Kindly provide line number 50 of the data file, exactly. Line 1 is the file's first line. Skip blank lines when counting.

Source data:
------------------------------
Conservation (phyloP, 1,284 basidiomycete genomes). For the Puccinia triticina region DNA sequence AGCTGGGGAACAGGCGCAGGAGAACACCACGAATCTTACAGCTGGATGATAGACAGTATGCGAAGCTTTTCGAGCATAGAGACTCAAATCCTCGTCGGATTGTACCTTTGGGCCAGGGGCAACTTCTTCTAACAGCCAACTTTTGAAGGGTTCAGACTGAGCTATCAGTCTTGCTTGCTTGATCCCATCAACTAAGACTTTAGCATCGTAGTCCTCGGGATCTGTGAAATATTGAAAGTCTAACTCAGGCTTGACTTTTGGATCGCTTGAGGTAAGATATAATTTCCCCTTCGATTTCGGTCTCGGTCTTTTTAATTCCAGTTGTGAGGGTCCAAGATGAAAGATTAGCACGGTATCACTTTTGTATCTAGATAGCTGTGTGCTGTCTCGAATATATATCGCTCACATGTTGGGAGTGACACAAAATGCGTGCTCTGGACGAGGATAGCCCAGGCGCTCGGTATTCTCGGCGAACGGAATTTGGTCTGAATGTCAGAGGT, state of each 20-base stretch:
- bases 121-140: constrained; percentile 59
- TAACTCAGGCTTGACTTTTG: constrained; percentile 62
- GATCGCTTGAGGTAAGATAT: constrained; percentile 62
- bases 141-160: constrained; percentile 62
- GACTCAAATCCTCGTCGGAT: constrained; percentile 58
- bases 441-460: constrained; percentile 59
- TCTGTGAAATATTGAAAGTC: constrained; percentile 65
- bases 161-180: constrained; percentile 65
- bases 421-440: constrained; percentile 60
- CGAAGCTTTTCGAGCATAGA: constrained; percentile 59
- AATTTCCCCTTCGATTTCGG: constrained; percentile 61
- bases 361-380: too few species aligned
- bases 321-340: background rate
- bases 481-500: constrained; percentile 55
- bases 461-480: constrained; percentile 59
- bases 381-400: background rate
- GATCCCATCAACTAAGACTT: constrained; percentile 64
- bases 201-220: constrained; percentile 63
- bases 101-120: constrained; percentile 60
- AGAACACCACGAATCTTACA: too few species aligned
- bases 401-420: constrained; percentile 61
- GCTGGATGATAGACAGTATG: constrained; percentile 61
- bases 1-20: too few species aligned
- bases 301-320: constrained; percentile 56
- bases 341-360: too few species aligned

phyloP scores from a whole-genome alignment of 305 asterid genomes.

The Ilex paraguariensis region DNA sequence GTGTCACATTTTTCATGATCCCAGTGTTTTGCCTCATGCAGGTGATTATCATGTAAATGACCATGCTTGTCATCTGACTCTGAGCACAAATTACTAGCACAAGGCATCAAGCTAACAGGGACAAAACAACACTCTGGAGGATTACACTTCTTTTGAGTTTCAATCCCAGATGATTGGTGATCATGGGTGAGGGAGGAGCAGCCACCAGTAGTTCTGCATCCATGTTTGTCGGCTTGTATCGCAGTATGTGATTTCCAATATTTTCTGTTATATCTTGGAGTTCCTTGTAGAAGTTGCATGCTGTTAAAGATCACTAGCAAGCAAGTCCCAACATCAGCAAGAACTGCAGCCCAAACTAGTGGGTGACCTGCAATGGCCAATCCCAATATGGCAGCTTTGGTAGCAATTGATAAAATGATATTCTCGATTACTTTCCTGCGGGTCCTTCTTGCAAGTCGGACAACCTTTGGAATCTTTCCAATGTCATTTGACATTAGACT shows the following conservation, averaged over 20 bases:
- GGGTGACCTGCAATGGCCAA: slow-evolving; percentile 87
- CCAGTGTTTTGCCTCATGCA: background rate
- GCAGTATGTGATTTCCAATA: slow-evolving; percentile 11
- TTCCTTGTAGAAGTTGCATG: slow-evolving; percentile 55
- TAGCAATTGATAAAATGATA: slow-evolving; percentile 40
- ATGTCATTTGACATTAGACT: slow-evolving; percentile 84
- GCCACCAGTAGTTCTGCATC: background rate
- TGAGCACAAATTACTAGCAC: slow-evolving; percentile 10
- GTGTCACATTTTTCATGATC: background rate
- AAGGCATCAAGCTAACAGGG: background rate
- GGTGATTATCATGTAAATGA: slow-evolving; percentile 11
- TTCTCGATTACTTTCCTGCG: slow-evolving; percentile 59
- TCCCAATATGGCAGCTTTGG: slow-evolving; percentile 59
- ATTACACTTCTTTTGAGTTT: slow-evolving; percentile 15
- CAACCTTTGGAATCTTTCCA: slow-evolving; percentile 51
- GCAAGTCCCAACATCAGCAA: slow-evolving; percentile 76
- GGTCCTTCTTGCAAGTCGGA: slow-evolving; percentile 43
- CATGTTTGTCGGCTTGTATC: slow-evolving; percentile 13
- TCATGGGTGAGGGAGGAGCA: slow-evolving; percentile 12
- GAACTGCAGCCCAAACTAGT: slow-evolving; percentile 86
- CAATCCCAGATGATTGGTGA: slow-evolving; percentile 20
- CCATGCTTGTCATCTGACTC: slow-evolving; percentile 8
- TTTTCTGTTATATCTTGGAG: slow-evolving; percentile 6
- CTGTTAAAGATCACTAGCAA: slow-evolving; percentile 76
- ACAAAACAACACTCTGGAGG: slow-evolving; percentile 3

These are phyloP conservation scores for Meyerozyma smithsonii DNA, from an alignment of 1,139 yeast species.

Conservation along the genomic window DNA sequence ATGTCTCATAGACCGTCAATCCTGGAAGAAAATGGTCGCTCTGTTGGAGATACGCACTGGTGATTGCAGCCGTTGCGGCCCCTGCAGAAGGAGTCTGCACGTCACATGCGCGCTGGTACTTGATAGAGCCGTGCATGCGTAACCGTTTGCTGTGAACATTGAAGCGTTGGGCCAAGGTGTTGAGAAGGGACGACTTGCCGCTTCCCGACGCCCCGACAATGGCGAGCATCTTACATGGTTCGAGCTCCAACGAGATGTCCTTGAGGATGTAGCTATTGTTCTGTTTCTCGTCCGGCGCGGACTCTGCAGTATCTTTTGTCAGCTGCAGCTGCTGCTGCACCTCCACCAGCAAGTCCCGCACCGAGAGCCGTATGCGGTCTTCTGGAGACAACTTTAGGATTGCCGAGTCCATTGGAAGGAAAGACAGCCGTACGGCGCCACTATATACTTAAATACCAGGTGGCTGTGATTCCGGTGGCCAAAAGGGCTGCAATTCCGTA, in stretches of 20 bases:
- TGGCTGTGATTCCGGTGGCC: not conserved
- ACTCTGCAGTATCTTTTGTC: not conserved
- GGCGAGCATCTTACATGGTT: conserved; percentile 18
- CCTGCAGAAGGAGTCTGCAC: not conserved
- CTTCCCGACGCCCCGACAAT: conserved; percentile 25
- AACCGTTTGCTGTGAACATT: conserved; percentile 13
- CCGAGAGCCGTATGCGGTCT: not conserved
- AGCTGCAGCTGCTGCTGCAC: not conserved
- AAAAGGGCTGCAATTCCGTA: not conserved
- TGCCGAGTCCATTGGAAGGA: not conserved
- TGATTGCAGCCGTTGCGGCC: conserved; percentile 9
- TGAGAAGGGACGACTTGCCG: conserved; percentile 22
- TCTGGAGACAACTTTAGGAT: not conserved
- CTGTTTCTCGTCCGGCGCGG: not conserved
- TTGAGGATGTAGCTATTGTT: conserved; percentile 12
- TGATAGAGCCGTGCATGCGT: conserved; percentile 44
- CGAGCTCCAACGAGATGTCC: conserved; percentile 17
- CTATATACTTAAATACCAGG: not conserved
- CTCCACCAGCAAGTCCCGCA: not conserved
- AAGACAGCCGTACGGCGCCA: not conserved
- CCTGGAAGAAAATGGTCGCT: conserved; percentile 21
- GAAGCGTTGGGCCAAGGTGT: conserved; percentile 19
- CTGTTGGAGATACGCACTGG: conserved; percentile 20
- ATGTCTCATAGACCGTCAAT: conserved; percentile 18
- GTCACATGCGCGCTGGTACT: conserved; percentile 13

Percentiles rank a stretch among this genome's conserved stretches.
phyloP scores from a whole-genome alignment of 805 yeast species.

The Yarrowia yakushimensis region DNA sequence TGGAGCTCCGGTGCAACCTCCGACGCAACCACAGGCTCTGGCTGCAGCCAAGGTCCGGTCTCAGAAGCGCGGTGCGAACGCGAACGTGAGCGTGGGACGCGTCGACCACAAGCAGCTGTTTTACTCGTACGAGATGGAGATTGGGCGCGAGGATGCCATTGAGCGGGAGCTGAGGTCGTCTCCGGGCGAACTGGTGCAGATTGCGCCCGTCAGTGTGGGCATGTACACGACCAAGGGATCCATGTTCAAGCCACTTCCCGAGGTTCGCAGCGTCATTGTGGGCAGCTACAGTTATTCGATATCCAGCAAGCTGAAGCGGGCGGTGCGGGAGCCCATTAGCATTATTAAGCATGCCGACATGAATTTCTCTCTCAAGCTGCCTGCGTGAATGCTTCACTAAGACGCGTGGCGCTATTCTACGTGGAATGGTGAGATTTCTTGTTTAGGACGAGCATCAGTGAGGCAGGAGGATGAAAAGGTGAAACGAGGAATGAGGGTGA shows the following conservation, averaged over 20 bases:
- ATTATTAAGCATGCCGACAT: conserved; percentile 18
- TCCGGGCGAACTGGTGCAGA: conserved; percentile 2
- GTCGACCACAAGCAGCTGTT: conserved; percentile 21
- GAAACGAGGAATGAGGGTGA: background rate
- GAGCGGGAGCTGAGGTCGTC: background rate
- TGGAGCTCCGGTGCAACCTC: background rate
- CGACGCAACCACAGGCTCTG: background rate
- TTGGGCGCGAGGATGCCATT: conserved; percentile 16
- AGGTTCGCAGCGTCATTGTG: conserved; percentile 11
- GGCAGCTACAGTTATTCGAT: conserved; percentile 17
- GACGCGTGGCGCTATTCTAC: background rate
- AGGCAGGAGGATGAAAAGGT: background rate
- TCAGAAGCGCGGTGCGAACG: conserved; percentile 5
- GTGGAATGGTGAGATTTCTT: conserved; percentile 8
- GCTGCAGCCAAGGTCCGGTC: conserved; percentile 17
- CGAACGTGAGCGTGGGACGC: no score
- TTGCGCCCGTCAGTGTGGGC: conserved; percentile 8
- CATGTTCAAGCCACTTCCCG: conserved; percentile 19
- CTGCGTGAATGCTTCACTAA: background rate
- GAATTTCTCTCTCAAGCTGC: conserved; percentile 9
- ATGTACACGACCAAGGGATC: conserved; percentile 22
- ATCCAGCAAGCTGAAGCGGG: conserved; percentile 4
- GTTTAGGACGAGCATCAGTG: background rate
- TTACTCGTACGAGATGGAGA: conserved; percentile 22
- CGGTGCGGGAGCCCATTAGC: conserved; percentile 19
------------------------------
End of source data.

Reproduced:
- CCATGCTTGTCATCTGACTC: slow-evolving; percentile 8